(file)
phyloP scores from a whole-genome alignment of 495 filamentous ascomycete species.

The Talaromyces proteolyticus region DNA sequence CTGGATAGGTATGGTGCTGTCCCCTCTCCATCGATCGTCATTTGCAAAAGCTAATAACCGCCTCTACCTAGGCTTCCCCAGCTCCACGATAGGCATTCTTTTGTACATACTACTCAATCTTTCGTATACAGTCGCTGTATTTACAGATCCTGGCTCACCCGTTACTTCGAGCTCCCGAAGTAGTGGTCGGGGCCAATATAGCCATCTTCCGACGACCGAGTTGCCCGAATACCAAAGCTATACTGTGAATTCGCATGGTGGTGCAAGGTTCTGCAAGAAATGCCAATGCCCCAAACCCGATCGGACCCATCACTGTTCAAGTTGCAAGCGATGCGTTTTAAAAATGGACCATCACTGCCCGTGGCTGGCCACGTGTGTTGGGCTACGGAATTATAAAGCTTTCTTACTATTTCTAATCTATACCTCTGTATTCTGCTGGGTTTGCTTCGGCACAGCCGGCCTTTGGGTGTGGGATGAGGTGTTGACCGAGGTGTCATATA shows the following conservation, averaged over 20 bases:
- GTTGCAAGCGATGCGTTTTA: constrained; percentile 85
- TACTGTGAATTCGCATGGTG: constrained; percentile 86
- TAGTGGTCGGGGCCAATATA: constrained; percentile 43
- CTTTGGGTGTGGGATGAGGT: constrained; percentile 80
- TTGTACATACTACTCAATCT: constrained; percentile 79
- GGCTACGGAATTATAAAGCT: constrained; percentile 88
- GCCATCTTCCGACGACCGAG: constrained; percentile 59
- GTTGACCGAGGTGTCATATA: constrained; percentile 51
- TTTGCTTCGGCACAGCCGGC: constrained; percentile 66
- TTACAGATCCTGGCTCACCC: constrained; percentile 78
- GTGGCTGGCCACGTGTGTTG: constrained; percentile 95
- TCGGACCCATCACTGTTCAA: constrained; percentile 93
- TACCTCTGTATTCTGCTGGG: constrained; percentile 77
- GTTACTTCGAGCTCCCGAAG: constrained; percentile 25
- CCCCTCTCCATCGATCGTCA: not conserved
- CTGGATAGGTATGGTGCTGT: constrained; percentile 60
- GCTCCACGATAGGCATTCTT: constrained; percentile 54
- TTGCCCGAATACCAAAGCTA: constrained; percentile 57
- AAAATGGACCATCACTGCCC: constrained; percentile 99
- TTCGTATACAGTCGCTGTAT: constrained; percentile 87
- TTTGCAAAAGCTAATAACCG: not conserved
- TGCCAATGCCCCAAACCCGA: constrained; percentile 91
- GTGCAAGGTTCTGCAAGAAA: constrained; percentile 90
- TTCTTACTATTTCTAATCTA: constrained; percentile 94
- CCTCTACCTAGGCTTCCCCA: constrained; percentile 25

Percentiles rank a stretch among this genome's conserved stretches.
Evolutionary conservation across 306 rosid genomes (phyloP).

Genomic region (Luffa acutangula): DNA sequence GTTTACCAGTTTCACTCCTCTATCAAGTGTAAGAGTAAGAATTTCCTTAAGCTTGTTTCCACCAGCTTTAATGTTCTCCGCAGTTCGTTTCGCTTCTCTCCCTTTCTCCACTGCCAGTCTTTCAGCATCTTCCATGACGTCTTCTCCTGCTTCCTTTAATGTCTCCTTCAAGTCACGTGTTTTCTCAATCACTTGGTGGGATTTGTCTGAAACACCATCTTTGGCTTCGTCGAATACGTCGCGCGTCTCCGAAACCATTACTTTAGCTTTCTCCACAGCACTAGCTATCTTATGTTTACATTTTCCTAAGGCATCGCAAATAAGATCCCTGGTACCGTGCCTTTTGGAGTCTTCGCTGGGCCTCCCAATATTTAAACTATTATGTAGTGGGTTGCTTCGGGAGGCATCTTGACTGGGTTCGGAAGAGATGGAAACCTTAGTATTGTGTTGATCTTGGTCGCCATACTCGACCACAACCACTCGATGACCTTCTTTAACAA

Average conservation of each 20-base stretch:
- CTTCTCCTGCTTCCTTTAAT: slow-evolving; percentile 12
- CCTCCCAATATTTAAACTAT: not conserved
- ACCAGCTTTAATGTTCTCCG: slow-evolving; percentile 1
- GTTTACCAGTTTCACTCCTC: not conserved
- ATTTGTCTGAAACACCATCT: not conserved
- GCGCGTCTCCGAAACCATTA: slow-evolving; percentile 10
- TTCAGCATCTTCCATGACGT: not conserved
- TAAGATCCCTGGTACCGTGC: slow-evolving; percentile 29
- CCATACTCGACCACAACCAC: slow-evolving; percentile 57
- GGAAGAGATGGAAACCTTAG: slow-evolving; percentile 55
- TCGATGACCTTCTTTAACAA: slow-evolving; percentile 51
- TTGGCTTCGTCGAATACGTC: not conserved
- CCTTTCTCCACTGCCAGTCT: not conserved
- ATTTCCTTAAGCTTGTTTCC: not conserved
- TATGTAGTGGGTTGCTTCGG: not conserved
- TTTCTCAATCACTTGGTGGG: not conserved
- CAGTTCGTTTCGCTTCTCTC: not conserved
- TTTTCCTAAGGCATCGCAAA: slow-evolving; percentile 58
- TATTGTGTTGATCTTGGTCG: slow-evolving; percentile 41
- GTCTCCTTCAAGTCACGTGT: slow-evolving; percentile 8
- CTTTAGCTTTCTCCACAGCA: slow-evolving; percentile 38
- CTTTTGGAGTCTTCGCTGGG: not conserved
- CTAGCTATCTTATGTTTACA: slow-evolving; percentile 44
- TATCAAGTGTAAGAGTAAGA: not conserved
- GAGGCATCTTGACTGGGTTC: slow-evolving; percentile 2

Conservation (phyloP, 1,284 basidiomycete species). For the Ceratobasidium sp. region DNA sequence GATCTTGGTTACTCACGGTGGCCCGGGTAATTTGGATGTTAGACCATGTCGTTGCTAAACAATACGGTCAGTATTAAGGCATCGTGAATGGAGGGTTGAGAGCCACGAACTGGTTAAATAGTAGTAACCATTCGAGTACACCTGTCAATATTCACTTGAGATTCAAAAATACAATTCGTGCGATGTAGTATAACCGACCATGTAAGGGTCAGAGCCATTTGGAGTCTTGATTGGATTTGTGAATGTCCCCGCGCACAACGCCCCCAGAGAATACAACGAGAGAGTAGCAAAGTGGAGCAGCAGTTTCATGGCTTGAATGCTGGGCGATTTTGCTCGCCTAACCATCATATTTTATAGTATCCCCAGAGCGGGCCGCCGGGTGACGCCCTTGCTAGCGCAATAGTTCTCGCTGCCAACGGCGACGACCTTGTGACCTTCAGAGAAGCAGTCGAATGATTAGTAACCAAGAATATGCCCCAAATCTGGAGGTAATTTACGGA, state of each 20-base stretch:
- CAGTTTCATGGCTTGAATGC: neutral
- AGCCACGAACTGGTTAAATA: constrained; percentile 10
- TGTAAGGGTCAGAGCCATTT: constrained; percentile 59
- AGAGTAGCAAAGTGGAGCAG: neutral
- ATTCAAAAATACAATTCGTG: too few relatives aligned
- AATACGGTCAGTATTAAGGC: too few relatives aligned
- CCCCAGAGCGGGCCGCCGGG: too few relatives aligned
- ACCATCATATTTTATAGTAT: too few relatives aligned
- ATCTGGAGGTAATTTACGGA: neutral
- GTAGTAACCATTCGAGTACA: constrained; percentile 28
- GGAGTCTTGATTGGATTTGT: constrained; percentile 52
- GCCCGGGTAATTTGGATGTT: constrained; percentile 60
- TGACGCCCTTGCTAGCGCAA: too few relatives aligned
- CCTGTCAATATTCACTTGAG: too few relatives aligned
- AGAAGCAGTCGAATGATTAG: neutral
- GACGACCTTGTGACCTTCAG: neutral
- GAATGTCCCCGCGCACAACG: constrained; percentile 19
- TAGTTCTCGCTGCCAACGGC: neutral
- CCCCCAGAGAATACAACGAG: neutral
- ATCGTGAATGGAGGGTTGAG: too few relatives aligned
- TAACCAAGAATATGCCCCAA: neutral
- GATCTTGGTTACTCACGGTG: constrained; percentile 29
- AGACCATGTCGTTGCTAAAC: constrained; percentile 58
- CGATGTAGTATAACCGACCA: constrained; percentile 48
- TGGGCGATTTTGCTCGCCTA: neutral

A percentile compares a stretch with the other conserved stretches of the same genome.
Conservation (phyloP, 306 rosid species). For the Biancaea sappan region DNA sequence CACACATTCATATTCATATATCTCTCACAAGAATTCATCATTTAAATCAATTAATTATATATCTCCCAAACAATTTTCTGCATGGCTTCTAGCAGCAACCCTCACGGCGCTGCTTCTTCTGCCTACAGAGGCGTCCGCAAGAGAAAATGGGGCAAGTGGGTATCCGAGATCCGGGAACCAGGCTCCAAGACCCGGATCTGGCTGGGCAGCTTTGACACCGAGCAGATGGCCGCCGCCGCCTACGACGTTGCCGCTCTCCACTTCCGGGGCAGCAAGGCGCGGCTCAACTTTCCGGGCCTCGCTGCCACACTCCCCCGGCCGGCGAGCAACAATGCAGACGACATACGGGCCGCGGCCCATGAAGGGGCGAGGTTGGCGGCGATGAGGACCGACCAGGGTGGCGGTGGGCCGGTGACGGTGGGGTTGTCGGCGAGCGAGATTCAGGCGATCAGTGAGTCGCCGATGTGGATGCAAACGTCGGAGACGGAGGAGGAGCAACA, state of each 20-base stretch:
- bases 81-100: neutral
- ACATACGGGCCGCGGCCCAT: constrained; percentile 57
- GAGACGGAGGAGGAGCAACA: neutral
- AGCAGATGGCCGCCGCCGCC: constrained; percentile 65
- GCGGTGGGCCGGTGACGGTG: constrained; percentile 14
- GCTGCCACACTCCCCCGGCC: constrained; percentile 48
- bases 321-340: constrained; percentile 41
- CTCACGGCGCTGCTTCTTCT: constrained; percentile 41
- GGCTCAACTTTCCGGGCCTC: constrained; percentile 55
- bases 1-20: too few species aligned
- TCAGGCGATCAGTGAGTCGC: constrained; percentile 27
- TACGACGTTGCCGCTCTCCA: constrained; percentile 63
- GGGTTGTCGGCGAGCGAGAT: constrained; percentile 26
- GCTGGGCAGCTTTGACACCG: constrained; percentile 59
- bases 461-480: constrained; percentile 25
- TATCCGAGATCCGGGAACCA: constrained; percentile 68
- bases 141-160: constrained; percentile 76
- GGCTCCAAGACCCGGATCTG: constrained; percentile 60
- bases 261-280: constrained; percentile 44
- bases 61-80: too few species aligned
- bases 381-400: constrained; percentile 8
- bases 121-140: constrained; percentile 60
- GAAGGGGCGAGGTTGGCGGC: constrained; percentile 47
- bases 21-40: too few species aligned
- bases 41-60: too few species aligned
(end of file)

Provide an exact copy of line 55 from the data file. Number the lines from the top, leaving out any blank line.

- TATCAAGTGTAAGAGTAAGA: not conserved